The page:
"I took all of the admin law classes I could, and I really enjoyed administrative law," Trock said. "I really enjoyed the nuts and bolts and the detail orientation of those areas. And I think that also tied in with my analytical skills that I developed in undergrad and just my personal tendency to be fairly detail-oriented and analytical in that respect."

After nearly five years in Chicago's law department, Trock took a position as an associate with Pillsbury Winthrop Shaw Pittman in Washington, D.C. The move allowed her to expand her focus within other sectors of aviation and transportation law, since the City of Chicago only dealt with airports.

Trock spent a total of 14 years at Pillsbury Winthrop Shaw Pittman, including eight as partner, before moving with several of her colleagues to Baker McKenzie in May of 2017.

"The change just really allowed us to take advantage of a much bigger global platform," she said.

How Notre Dame prepared her

Looking back, Trock says her experiences at Notre Dame perfectly prepared her for the work to which she has dedicated her career thus far. A summer studying in Notre Dame's London Law Program after her first year expanded her global perspective and instilled in her a passion for travel and international law. After her second year, she clerked for the Environmental Protection Agency in Philadelphia, where she gained substantive experience in administrative and regulatory law.

The result has been a rather unexpected journey into a cutting-edge field of law that Trock said she loves.

"Quite honestly, I wasn't expecting to either like it or stay in it, but as it turns out aviation meshes very nicely with my interest in travel. Also, there's an easy segue to international law work with aviation because, while I started doing airports, it's a very large industry and airports are now just one sector that I represent," Trock said. "We also work with airlines and aircraft manufacturers, travel distributors, the online travel agencies and things like that. Drones and autonomous driving is an emerging area that we're getting a lot of work in. It's just a really interesting and cutting edge area."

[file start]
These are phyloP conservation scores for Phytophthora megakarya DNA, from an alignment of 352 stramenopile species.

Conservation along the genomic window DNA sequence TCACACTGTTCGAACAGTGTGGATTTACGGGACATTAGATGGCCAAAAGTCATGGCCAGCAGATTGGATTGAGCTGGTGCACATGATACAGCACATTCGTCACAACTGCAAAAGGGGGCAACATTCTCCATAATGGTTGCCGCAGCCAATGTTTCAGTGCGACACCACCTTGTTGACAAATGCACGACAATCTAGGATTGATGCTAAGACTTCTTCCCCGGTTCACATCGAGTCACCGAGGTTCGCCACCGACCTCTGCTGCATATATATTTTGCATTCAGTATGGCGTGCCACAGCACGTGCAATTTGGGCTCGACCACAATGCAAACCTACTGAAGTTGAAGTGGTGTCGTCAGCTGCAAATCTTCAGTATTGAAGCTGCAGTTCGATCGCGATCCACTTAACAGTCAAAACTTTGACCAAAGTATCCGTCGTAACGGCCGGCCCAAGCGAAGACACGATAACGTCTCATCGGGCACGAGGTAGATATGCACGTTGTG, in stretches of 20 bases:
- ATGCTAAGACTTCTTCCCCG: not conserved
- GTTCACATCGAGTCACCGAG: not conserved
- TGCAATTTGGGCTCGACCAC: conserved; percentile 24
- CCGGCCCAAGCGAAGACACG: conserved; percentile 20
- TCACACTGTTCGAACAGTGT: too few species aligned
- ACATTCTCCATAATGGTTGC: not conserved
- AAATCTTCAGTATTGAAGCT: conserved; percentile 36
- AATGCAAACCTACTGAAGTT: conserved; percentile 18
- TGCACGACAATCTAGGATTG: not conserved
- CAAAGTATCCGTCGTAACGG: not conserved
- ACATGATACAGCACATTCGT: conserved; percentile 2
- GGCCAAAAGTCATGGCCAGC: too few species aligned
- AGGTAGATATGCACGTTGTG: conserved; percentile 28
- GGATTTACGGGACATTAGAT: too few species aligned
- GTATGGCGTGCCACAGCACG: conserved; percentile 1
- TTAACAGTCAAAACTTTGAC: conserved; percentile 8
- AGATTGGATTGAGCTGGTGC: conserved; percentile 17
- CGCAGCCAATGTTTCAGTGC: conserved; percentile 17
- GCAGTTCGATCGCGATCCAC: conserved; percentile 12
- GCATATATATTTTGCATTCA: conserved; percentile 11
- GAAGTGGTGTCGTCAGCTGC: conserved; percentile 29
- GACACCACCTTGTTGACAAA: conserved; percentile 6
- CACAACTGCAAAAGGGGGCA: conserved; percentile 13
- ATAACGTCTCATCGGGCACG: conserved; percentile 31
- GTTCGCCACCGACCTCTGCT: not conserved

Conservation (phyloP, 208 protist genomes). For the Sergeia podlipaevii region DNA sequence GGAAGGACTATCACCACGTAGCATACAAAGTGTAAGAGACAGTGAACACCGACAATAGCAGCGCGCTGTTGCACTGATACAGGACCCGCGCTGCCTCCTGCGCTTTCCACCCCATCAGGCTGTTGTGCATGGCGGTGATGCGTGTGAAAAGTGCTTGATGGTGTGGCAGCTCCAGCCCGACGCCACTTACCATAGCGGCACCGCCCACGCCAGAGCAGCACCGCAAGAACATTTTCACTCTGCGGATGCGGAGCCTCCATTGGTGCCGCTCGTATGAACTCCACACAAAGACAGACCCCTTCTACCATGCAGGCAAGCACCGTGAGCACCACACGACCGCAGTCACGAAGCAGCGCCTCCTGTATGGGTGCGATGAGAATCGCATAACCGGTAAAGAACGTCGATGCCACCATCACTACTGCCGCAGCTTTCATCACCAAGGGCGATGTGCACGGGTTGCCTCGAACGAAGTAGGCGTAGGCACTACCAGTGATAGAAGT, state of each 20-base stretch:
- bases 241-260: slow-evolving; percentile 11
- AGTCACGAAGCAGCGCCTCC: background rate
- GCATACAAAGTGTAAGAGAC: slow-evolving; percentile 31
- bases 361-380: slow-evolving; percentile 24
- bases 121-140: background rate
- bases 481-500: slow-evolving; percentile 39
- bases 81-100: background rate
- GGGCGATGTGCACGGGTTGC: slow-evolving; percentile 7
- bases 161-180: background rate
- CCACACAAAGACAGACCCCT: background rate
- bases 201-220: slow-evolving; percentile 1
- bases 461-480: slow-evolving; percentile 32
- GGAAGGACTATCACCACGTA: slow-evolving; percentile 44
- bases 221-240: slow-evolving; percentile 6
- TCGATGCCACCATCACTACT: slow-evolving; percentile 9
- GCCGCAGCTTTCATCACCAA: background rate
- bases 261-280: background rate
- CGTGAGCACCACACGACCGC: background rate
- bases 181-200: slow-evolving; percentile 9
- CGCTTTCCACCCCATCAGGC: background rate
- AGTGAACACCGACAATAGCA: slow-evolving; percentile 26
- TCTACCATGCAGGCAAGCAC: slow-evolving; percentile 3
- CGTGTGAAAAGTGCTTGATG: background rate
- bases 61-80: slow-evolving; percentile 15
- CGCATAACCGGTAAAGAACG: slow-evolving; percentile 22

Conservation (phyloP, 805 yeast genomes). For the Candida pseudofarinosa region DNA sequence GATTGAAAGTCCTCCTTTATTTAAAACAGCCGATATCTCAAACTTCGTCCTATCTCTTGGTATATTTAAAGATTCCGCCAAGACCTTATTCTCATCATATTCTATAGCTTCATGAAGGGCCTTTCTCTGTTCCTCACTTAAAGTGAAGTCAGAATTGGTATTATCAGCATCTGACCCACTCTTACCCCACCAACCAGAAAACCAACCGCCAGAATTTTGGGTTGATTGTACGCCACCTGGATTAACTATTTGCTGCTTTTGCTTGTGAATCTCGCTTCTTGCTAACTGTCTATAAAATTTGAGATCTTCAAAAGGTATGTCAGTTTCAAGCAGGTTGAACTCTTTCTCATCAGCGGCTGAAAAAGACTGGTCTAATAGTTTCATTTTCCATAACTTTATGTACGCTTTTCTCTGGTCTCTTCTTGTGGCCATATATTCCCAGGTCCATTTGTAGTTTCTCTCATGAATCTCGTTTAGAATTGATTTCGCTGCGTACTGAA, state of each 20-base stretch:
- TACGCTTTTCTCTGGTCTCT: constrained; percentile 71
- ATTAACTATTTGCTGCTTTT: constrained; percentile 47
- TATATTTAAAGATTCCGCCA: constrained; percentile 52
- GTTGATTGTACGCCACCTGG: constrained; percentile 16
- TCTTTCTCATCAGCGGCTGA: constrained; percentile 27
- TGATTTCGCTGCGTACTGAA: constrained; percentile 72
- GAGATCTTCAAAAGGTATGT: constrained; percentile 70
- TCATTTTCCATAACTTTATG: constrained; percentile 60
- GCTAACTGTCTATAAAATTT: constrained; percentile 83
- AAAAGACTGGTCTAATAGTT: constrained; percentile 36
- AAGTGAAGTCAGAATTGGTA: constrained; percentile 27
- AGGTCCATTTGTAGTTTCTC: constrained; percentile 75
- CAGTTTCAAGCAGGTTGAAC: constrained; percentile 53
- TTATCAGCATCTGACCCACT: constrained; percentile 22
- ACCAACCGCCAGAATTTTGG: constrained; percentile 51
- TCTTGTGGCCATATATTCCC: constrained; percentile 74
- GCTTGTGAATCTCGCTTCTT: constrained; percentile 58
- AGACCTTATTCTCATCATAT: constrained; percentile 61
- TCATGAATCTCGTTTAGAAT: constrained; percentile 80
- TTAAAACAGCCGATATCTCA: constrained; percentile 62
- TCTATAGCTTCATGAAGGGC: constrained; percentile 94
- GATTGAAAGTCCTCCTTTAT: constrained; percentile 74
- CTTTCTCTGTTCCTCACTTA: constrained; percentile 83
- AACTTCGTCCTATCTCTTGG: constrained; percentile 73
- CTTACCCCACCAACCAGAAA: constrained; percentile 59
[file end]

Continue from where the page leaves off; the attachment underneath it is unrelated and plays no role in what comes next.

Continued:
Moving forward — along with her hopes to cultivate a stronger sense of community within the field of aviation law through her work with the ABA — Trock said she wants to continue to use her skills to give back.

"Another thing that I gleaned from my experience at Notre Dame is the value of giving back and making sure that you're part of a bigger purpose," she said.

Trock is involved with several charities in Washington, D.C., including Food and Friends, which delivers nutritionally customized meals to people living with life-challenging illnesses like HIV/AIDs, cancer, and diabetes. Trock sits on the board of the organization, which she said also provides a friendly and supportive community through personal interactions at meal deliveries.

"I love it because it has such a huge impact," she said of her work with Food and Friends. "You really see the difference that you make in people's lives."